Fast forward 5 years and I too join the women in the kitchen and serve my children and then my husband before fixing my own plate. I do it more to keep the peace, and also because the “head wife” (the woman I consider the ring leader of the wives) is getting a divorce from our family, so the help is needed. However, this self-less act of mine has confused my husband. Let me explain why.

My husband is suffering from a time paradox- a place where he wants some things to be like the past, and he wants to enjoy some of the new social rules of the future. Like the old man in the example, he wants his 10-cent gasoline and his brand new prius, but in a different respect. He wants me to be a woman of the past and the future.

In my husband’s day, the wife tended the children and the house full time. She cooked dinner each evening and picked up the living room. She had time to sew up torn clothing and bake cookies for the neighborhood while maintaining fabulous hair. She did 100% of the duties that were not considered “work”. And the husband worked lots of hours, drank beer with his buddies after work, and had no responsibility over dirty diapers and PTA meetings.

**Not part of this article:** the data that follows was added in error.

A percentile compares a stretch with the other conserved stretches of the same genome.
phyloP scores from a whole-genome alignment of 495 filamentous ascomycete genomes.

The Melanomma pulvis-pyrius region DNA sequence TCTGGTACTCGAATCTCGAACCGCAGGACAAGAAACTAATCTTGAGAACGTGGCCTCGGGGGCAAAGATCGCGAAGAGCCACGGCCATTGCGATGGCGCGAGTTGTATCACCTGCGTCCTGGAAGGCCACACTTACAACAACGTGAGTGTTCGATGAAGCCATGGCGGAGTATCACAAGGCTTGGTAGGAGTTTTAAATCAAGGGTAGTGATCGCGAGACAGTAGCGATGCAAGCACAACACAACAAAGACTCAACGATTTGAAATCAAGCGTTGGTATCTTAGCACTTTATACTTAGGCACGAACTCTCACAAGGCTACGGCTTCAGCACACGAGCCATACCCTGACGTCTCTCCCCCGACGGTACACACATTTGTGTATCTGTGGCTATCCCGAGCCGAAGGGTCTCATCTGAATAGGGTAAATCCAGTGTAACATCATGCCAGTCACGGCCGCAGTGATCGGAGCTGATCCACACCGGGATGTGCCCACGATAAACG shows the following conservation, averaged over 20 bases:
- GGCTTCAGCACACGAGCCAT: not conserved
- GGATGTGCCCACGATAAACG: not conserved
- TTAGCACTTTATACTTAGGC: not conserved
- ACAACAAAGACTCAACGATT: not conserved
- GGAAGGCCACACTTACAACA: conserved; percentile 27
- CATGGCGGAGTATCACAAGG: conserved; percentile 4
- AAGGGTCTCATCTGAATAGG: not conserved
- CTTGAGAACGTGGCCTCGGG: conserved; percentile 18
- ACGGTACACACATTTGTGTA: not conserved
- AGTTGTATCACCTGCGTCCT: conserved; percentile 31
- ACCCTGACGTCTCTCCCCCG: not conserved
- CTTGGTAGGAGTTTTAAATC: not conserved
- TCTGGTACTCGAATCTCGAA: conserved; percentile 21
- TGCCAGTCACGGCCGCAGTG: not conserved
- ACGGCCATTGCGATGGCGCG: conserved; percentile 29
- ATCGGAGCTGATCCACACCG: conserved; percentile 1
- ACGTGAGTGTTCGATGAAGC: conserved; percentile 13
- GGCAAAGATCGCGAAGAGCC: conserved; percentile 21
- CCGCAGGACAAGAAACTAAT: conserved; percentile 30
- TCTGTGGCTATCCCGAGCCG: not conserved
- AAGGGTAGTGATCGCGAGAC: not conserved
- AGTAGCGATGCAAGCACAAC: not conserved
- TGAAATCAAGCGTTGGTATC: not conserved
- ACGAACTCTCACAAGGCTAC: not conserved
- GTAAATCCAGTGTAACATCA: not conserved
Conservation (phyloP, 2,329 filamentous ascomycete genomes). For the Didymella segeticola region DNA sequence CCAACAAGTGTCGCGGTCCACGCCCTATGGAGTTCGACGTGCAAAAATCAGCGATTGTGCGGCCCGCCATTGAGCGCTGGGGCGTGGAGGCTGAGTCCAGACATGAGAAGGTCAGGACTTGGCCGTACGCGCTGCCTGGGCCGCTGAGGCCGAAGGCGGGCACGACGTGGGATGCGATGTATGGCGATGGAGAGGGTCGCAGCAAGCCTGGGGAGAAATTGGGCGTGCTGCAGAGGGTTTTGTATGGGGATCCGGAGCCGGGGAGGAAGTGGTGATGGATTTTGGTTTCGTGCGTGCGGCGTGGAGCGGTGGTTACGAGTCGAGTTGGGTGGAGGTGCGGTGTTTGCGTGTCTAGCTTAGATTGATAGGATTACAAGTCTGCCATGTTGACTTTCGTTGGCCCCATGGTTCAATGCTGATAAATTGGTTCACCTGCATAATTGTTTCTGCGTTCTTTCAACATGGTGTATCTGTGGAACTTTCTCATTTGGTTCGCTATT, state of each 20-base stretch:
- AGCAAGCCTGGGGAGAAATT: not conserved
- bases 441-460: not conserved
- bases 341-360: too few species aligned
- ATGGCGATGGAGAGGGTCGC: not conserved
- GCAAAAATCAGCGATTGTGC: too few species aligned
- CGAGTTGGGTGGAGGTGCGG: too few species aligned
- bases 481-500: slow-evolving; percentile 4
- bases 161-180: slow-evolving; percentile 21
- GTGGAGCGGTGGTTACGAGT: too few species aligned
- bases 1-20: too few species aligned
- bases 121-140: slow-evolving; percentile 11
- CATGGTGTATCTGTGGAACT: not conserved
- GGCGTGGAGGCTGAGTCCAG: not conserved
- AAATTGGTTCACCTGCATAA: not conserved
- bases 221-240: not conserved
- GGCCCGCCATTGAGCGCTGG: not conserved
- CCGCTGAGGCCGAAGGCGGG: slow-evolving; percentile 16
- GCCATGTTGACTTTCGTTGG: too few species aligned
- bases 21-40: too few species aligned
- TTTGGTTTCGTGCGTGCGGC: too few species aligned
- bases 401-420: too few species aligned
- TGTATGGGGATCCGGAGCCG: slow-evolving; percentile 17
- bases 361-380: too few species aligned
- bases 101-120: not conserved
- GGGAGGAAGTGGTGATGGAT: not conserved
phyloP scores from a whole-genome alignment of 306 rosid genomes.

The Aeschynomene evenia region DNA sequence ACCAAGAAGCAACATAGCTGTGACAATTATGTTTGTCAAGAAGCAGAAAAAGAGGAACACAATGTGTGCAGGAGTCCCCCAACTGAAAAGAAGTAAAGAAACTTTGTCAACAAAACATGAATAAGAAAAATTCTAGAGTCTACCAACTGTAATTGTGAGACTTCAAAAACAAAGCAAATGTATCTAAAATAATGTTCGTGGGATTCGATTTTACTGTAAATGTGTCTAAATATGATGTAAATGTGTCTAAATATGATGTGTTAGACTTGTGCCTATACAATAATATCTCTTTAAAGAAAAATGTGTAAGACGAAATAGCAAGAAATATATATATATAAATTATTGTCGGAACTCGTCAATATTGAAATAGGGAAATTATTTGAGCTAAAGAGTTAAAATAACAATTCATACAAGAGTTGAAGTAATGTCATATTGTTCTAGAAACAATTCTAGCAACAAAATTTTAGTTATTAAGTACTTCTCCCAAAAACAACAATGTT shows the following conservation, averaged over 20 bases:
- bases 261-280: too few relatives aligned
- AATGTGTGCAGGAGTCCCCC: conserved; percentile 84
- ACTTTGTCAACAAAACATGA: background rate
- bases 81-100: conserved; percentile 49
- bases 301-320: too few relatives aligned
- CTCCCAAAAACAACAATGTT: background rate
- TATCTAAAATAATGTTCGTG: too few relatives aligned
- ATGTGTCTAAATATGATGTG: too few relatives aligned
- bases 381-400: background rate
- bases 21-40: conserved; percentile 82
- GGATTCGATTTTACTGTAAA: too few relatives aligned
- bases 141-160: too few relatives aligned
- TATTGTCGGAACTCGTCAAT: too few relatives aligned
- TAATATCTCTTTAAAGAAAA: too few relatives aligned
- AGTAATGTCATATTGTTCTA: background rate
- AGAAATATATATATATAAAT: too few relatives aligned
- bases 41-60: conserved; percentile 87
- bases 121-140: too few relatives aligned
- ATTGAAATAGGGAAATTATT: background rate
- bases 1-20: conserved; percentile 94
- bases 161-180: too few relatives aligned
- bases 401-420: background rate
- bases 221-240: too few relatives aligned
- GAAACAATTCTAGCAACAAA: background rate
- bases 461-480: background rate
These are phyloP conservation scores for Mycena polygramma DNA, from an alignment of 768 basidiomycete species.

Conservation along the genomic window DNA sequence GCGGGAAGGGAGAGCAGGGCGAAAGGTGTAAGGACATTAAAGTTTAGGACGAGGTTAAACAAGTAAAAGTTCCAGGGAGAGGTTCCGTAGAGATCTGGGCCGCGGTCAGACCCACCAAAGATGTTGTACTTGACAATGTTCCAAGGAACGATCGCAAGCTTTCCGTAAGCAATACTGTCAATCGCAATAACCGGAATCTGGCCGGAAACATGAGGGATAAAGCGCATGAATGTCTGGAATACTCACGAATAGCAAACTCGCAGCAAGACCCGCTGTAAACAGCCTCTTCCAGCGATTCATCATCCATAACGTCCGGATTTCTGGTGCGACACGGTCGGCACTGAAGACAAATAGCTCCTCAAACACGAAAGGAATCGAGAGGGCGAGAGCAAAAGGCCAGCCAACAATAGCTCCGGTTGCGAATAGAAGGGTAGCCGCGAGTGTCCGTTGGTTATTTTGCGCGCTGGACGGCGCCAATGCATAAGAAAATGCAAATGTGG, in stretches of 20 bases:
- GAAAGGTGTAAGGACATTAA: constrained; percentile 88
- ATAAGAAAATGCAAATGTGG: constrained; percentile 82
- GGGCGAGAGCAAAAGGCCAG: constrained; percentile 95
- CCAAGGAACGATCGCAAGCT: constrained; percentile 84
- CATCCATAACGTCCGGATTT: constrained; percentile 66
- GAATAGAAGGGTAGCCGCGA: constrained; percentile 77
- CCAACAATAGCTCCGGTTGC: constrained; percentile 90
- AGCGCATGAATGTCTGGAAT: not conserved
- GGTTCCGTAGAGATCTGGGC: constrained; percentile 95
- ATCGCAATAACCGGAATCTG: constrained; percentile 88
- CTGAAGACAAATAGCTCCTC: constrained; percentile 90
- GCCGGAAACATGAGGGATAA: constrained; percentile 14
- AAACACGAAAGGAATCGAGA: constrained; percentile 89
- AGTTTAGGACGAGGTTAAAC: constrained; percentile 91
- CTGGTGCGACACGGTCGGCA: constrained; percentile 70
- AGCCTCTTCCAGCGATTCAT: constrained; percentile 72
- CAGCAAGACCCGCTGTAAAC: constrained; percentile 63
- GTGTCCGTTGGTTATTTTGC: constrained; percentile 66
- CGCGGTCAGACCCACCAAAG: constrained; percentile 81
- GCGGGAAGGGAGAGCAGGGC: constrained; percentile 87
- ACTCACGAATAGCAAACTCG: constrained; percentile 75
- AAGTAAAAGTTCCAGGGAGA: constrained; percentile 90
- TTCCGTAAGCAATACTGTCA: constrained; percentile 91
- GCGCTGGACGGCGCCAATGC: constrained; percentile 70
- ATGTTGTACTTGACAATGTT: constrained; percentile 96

Fast forward to the present. Women are a strong and powerful force. They maintain high-powered careers while popping out babies in between serving in Iraq. They are the decision-makers now, and strive for nothing less than equality. They work full-time, raise children without fathers, and still manage to get weekly pedicures. They are awesome!

This is where the time paradox comes in. He wants me to be the woman he knows and loves from the fifties (house-cleaning, tending the children 100% of the time) and he wants me to be the amazing woman of the future (working full-time and taking charge on the decision-making front). We recently had to sit down so I could explain to him that God did not bless me with ten hands and an insomnia problem: I can not be both of those women at the same time. I told him that he either needed to be the man of the past (maintains the house financially 100%) or the man of the future (splits responsibilities down the middle and does more than just take out the trash) in order for me to be one or the other.